Margaret Morganroth Gullette, an internationally known cultural critic in age studies, describes a wide array of ageisms in her most recent book, Ending Ageism, or How Not to Shoot Old People (Rutgers University Press, 2017). Ending Ageism won both the Modern Language Association Prize for Independent Scholars and the American Psychological Association's Florence L. Denmark Award for Contributions to Women and Aging (she is the first non-psychologist to win the Award). Gullette is the author of other prize-winning books in age studies, Agewise and Declining to Decline. She invented the name of the field, "age studies," in the early 1990s. Her essays are often cited as Notable in Best American Essays, most recently in 2018, 2016 and 2015. One essay won the Daniel Singer Millennium Prize. Gullette publishes widely in the mainstream, feminist, and left press, as well as in literary/cultural magazines, and academic journals and edited collections in many disciplines. Gullette is a Resident Scholar at the Women’s Studies Research Center, Brandeis University.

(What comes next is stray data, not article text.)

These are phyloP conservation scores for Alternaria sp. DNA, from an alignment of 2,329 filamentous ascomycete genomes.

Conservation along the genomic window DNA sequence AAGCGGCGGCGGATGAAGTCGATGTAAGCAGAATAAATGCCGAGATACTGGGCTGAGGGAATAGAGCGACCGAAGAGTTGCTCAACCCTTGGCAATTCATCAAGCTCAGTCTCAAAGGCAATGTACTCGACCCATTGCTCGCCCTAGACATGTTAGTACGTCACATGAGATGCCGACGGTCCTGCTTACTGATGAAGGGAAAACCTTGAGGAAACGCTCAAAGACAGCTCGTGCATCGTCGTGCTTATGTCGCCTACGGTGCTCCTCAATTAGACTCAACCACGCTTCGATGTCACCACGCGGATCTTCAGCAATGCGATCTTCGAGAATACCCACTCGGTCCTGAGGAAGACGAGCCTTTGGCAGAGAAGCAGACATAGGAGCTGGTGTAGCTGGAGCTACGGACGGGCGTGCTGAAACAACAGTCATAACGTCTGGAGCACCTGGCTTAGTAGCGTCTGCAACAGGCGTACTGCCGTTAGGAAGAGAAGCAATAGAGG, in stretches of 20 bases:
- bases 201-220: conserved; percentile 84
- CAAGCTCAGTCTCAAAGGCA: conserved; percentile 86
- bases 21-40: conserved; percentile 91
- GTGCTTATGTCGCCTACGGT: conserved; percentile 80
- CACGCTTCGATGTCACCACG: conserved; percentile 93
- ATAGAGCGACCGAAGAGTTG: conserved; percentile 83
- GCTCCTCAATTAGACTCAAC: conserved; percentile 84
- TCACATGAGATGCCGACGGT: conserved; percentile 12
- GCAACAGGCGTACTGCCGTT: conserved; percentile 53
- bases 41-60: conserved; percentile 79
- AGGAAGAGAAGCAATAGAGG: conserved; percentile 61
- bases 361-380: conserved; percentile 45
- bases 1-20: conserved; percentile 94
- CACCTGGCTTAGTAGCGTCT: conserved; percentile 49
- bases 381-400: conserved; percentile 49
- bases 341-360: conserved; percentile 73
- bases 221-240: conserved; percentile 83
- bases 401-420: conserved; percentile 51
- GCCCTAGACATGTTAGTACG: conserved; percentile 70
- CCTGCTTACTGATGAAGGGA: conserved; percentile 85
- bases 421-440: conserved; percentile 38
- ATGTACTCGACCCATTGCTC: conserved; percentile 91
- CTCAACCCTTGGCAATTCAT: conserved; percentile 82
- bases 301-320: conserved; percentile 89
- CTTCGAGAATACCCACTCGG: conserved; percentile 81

Linking Old-Age Justice and Racial Justice, Then and Now
The pandemic has revealed the vulnerabilities of older Americans, and not exclusively those living in veterans’ or nursing homes or assisted ...
Ageist “Triage” Is a Crime Against Humanity
My cohort of over-65 people are supposed to be enjoying the new Age of Longevity. But do some younger people still ...
Inside the Fashion Cycle
What the fashion cycle teaches us about aging and disposability....
Unwanted at Midlife: Not Old, but “Too Old”
How the United States lost the dream of making progress over the life course....
How ugly is ageism in the United States?...
BLARB BLOG POSTS
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